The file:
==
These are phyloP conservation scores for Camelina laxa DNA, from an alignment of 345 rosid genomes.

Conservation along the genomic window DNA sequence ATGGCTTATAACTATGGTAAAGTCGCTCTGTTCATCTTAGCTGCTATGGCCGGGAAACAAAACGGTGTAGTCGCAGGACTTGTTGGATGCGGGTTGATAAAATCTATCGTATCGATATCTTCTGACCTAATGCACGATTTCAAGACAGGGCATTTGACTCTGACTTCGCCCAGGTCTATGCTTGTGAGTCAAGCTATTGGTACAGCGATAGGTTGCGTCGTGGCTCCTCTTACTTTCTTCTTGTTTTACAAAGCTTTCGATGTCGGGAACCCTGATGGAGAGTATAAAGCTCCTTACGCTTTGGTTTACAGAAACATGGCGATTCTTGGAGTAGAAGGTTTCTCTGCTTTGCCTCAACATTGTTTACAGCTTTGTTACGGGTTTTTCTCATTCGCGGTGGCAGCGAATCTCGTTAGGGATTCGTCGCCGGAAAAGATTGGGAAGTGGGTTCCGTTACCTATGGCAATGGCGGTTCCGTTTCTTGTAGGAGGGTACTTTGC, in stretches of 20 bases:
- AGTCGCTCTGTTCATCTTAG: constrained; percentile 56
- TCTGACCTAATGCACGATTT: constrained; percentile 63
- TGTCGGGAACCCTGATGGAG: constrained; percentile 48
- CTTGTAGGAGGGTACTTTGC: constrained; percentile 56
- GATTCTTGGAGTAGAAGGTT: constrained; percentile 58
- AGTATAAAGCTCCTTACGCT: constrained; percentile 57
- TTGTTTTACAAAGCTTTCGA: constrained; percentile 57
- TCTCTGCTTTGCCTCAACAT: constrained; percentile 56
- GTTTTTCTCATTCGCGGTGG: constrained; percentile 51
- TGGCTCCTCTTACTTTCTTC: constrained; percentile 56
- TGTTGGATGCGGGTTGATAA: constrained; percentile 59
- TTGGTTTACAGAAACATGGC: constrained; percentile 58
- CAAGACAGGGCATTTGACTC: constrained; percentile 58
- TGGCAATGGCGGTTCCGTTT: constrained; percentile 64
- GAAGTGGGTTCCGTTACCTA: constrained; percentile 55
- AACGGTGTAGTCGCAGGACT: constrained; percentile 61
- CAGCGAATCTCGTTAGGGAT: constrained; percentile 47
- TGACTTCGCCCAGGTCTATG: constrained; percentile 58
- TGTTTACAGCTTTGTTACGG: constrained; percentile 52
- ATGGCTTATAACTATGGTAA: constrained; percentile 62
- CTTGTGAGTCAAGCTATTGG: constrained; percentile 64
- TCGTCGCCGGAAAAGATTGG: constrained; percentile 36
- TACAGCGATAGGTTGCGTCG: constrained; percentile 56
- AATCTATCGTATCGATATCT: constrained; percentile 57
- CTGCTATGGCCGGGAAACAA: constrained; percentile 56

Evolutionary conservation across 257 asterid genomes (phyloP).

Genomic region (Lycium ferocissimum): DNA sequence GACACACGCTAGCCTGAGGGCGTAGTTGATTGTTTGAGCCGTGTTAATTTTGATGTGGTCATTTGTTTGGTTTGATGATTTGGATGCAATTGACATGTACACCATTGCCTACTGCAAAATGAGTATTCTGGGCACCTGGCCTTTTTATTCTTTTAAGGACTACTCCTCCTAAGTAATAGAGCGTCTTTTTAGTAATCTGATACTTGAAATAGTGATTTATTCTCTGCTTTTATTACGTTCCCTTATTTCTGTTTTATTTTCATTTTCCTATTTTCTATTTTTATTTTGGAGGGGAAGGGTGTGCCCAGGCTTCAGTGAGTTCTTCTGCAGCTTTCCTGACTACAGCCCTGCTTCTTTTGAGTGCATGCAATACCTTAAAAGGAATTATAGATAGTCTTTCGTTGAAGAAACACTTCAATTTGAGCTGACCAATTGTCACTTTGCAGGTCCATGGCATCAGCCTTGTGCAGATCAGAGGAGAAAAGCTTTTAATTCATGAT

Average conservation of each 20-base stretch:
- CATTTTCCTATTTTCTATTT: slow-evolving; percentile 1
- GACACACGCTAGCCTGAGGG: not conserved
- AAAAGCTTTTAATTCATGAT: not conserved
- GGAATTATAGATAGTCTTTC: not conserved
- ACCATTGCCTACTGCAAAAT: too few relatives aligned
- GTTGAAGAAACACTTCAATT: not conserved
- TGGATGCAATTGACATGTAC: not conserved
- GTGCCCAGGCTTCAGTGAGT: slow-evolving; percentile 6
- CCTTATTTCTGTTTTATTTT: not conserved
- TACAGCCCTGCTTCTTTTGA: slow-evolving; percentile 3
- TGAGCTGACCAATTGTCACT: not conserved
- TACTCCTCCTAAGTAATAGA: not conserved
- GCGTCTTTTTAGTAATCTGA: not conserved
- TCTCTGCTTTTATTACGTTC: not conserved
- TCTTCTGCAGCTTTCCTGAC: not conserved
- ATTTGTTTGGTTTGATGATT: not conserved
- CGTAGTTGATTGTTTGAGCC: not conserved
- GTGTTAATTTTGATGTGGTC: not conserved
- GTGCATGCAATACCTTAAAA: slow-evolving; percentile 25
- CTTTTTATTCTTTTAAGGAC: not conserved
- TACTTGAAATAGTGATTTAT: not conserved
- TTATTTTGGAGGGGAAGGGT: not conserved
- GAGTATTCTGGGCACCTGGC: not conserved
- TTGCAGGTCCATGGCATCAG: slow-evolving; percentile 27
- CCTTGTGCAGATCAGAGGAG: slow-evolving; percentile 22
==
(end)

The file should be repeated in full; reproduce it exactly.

These are phyloP conservation scores for Camelina laxa DNA, from an alignment of 345 rosid genomes.

Conservation along the genomic window DNA sequence ATGGCTTATAACTATGGTAAAGTCGCTCTGTTCATCTTAGCTGCTATGGCCGGGAAACAAAACGGTGTAGTCGCAGGACTTGTTGGATGCGGGTTGATAAAATCTATCGTATCGATATCTTCTGACCTAATGCACGATTTCAAGACAGGGCATTTGACTCTGACTTCGCCCAGGTCTATGCTTGTGAGTCAAGCTATTGGTACAGCGATAGGTTGCGTCGTGGCTCCTCTTACTTTCTTCTTGTTTTACAAAGCTTTCGATGTCGGGAACCCTGATGGAGAGTATAAAGCTCCTTACGCTTTGGTTTACAGAAACATGGCGATTCTTGGAGTAGAAGGTTTCTCTGCTTTGCCTCAACATTGTTTACAGCTTTGTTACGGGTTTTTCTCATTCGCGGTGGCAGCGAATCTCGTTAGGGATTCGTCGCCGGAAAAGATTGGGAAGTGGGTTCCGTTACCTATGGCAATGGCGGTTCCGTTTCTTGTAGGAGGGTACTTTGC, in stretches of 20 bases:
- AGTCGCTCTGTTCATCTTAG: constrained; percentile 56
- TCTGACCTAATGCACGATTT: constrained; percentile 63
- TGTCGGGAACCCTGATGGAG: constrained; percentile 48
- CTTGTAGGAGGGTACTTTGC: constrained; percentile 56
- GATTCTTGGAGTAGAAGGTT: constrained; percentile 58
- AGTATAAAGCTCCTTACGCT: constrained; percentile 57
- TTGTTTTACAAAGCTTTCGA: constrained; percentile 57
- TCTCTGCTTTGCCTCAACAT: constrained; percentile 56
- GTTTTTCTCATTCGCGGTGG: constrained; percentile 51
- TGGCTCCTCTTACTTTCTTC: constrained; percentile 56
- TGTTGGATGCGGGTTGATAA: constrained; percentile 59
- TTGGTTTACAGAAACATGGC: constrained; percentile 58
- CAAGACAGGGCATTTGACTC: constrained; percentile 58
- TGGCAATGGCGGTTCCGTTT: constrained; percentile 64
- GAAGTGGGTTCCGTTACCTA: constrained; percentile 55
- AACGGTGTAGTCGCAGGACT: constrained; percentile 61
- CAGCGAATCTCGTTAGGGAT: constrained; percentile 47
- TGACTTCGCCCAGGTCTATG: constrained; percentile 58
- TGTTTACAGCTTTGTTACGG: constrained; percentile 52
- ATGGCTTATAACTATGGTAA: constrained; percentile 62
- CTTGTGAGTCAAGCTATTGG: constrained; percentile 64
- TCGTCGCCGGAAAAGATTGG: constrained; percentile 36
- TACAGCGATAGGTTGCGTCG: constrained; percentile 56
- AATCTATCGTATCGATATCT: constrained; percentile 57
- CTGCTATGGCCGGGAAACAA: constrained; percentile 56

Evolutionary conservation across 257 asterid genomes (phyloP).

Genomic region (Lycium ferocissimum): DNA sequence GACACACGCTAGCCTGAGGGCGTAGTTGATTGTTTGAGCCGTGTTAATTTTGATGTGGTCATTTGTTTGGTTTGATGATTTGGATGCAATTGACATGTACACCATTGCCTACTGCAAAATGAGTATTCTGGGCACCTGGCCTTTTTATTCTTTTAAGGACTACTCCTCCTAAGTAATAGAGCGTCTTTTTAGTAATCTGATACTTGAAATAGTGATTTATTCTCTGCTTTTATTACGTTCCCTTATTTCTGTTTTATTTTCATTTTCCTATTTTCTATTTTTATTTTGGAGGGGAAGGGTGTGCCCAGGCTTCAGTGAGTTCTTCTGCAGCTTTCCTGACTACAGCCCTGCTTCTTTTGAGTGCATGCAATACCTTAAAAGGAATTATAGATAGTCTTTCGTTGAAGAAACACTTCAATTTGAGCTGACCAATTGTCACTTTGCAGGTCCATGGCATCAGCCTTGTGCAGATCAGAGGAGAAAAGCTTTTAATTCATGAT

Average conservation of each 20-base stretch:
- CATTTTCCTATTTTCTATTT: slow-evolving; percentile 1
- GACACACGCTAGCCTGAGGG: not conserved
- AAAAGCTTTTAATTCATGAT: not conserved
- GGAATTATAGATAGTCTTTC: not conserved
- ACCATTGCCTACTGCAAAAT: too few relatives aligned
- GTTGAAGAAACACTTCAATT: not conserved
- TGGATGCAATTGACATGTAC: not conserved
- GTGCCCAGGCTTCAGTGAGT: slow-evolving; percentile 6
- CCTTATTTCTGTTTTATTTT: not conserved
- TACAGCCCTGCTTCTTTTGA: slow-evolving; percentile 3
- TGAGCTGACCAATTGTCACT: not conserved
- TACTCCTCCTAAGTAATAGA: not conserved
- GCGTCTTTTTAGTAATCTGA: not conserved
- TCTCTGCTTTTATTACGTTC: not conserved
- TCTTCTGCAGCTTTCCTGAC: not conserved
- ATTTGTTTGGTTTGATGATT: not conserved
- CGTAGTTGATTGTTTGAGCC: not conserved
- GTGTTAATTTTGATGTGGTC: not conserved
- GTGCATGCAATACCTTAAAA: slow-evolving; percentile 25
- CTTTTTATTCTTTTAAGGAC: not conserved
- TACTTGAAATAGTGATTTAT: not conserved
- TTATTTTGGAGGGGAAGGGT: not conserved
- GAGTATTCTGGGCACCTGGC: not conserved
- TTGCAGGTCCATGGCATCAG: slow-evolving; percentile 27
- CCTTGTGCAGATCAGAGGAG: slow-evolving; percentile 22